How to Price Your Mobile App

How to Price Your Mobile App

August 12, 2013

With the right skill set, mobile app development could become your next full time job. Over the past few years the app business has virtually exploded creating a unique business niche to potentially earn profit. But as an app developer, how do you effectively turn your app into income? There are several different factors to consider when devising a pricing strategy.

In-App Purchases and “Freemiums”

Do you plan on initially charging the customers to purchase the app or will you let them download the app for free and then make in-app sales to turn a profit?

In-app purchases are expected to dominate the app business in the coming years. In-app purchasing is the buying of digital goods or services within your app; examples would be purchasing a new outfit for an avatar, unlocking new levels in game, or subscribing to a weekly magazine. People overwhelmingly choose to install free apps versus apps that charge up-front fees. Utilizing the concept known as “freemium”, where users can download the app for free, but then are charged for in-app content or to upgrade to a more advanced version of the game, has proven to be effective and it is the fastest growing business model for app monetization. The idea is to build up a fan base so loyal that they are willing to make additional purchases to enhance the app.

Cost-Oriented Pricing

How much did it cost you to build your app? How much of a profit do you want to make?

These are things to consider when utilizing cost-oriented pricing for your app. This typically means marking the app’s price up a certain percentage over the cost of the app’s production and maintenance. The cost-oriented method of pricing is a practical strategy because it at the very least makes sure all your expenses are covered.

Demand-Oriented Pricing

How much did it cost you to build your app? How much of a profit do you want to make?

You can get an idea of the demand for your app by looking at the demand for similar apps in the marketplace. You can also test the demand for your app by setting your app at a higher price in the marketplace and if sales are not met at the higher price you can adjust to a lower price.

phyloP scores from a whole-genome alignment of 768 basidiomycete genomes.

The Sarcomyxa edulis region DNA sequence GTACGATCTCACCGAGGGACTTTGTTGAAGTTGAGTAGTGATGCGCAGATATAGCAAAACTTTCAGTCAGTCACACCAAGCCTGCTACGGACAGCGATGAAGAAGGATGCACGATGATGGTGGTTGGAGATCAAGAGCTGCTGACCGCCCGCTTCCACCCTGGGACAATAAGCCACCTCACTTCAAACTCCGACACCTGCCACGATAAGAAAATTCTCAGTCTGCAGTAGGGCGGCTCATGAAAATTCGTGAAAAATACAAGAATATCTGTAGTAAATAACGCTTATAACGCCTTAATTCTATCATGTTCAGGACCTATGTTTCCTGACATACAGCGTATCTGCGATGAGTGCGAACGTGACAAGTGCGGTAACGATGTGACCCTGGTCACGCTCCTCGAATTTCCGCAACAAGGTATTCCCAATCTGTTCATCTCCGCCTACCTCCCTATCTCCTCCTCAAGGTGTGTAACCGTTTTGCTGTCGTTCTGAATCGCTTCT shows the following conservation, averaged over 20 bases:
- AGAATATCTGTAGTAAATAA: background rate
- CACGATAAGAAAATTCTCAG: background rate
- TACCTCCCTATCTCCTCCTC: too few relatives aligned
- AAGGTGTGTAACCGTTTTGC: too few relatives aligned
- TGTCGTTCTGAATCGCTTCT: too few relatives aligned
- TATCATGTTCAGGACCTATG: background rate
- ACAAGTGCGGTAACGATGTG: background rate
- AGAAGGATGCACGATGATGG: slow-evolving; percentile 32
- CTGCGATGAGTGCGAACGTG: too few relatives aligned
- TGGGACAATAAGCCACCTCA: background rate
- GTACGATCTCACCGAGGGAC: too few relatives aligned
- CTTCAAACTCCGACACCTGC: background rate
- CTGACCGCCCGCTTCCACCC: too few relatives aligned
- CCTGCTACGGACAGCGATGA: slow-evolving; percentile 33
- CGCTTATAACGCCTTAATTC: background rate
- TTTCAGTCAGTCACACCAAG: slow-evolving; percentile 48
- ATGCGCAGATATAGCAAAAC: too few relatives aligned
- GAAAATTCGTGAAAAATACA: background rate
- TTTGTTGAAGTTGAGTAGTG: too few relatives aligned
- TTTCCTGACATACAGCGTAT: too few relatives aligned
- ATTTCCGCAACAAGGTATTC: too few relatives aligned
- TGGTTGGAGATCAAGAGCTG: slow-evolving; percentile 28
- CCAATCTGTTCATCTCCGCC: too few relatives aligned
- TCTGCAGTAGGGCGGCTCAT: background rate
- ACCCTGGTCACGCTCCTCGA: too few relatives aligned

Value-Oriented Pricing

How much value does this app have for your customer? How much is this value worth monetarily?

Value-oriented pricing is effectively used when the perceived value of the app is immensely higher than the actual cost of producing the app. It works by estimating the value of the app to the user and then basing a price on that value.

Competitor-Oriented Pricing

What are your rivals charging? What is your app offering that gives it an edge over competitors?

The app marketplace is an extremely competitive arena with hundreds of new apps becoming available daily. If you are planning on using competitor-oriented pricing strategy your app needs to have something that sets it apart from the competition, whether it is providing excellent customer service or offering more features at lower prices. You will then select a price based around those factors.

Other Things to Keep in Mind When Pricing Your App

You may have to experiment with different pricing methods and price points before finally finding one that works.

It’s better to start out at a higher price point (but don’t overprice) and then lower your price if sales are not met or if users are unhappy.

Review and consider consumer feedback through their reviews and comments to determine if they see the value of the product reflected in the price.